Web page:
老舍骆驼祥子葛浩文译本 A Rickshaw Boy
Translated by Howard Goldblatt
Lao She (Shu Qingchun, 1899–1966) remains one of the most widely read Chinese novelists of the first half of the twentieth century, and probably its most beloved. Born into an impoverished Manchu family—his father, a lowly palace guard for the Qing emperor, was killed during the 1900 Boxer Rebel-lion—he was particularly sensitive to his link to the hated Manchu Dynasty, which ruled China from the mid-seventeenth century until it was overthrown in 1911. The view of one of his biographers is difficult to dispute: “The poverty of his childhood and the fact that these were also the years when the dynasty was collapsing and the Manchus were becoming a target of increasingly bitter attacks left a deep shadow on Lao She’s impressionable mind and later kept him from personal participation in political activities. But his alienation strengthened his sense of patriotism and made his need to identify with China even more acute.”*
After graduating from Beiping Normal School, Lao She spent half a dozen years as a schoolteacher, primary school principal, and school administrator. Then, in 1924, after joining a Christian society and studying English, he accompanied a British missionary, Clemont Egerton, to London, where he taught Chinese at the University of London’s School of Oriental Studies. Among his lesser-discussed activities there was the acknowledged assistance to Egerton in his translation of the “indecent” classical novel The Golden Lotus, in which the racy parts were rendered in Latin. During his time away from the classroom, Lao She read voraciously. He has written of his fascination with British novels, in particular the work of Charles Dickens, whose devotion to the urban downtrodden and use of ironic humor Lao She found particularly affecting; they would inform much of his own work, particularly the early novels and stories.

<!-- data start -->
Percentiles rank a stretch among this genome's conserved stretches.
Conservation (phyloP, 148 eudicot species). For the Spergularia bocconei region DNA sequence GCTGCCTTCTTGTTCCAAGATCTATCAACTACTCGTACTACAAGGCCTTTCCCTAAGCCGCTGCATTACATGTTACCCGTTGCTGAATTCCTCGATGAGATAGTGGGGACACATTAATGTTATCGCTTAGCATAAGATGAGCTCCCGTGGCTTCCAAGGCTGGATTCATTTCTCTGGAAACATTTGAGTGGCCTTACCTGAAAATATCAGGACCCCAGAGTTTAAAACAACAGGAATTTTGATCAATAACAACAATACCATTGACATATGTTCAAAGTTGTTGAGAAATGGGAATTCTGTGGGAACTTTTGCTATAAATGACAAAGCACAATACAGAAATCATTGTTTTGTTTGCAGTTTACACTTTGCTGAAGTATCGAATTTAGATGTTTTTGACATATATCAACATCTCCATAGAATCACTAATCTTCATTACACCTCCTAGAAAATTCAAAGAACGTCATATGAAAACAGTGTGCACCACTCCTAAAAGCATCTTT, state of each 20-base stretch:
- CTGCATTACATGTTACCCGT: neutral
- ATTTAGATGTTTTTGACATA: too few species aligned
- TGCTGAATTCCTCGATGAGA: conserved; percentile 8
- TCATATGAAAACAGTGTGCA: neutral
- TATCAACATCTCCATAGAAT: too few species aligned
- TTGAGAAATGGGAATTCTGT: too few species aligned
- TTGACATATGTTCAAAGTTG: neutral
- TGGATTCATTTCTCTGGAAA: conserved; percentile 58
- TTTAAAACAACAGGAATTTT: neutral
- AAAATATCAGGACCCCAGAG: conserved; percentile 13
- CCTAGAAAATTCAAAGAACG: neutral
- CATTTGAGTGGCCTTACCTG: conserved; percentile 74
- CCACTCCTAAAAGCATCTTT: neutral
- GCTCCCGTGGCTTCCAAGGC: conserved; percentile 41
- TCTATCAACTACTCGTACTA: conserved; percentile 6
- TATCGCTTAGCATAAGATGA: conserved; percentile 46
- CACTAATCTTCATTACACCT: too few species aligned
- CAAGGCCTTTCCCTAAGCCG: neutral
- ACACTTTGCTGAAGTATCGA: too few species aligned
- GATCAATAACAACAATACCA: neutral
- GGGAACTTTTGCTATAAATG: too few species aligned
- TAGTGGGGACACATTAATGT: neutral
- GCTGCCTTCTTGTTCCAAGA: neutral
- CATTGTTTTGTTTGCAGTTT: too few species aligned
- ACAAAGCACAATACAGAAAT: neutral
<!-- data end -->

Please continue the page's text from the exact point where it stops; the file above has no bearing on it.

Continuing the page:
Lao She’s literary career began during his five-year stay in England, where he wrote three novels: The Philosophy of Lao Zhang (1926), a mostly comical look at middle-class Beiping residents and modeled, in the author’s own words, after Nicholas Nickleby and The Pickwick Papers; Zhao Ziyue (1927), a generally unsympathetic exposé of the activities of a group of college students; and The Two Mas (1929), the tale of a Chinese father and son living, and loving, in London. All three were serialized in China’s most prestigious literary magazine of the day, Short Story Magazine, before Lao She returned to China, in 1929, after a six-month stop in Singapore, where he taught Chinese in a middle school; there he wrote most of a short novel, The Birthday of Little Po (1931), the only one of his novels that focuses entirely on a child, a Cantonese boy living in Singapore.
Upon Lao She’s return to China, he landed a teaching job at a Shandong university, where he continued to write
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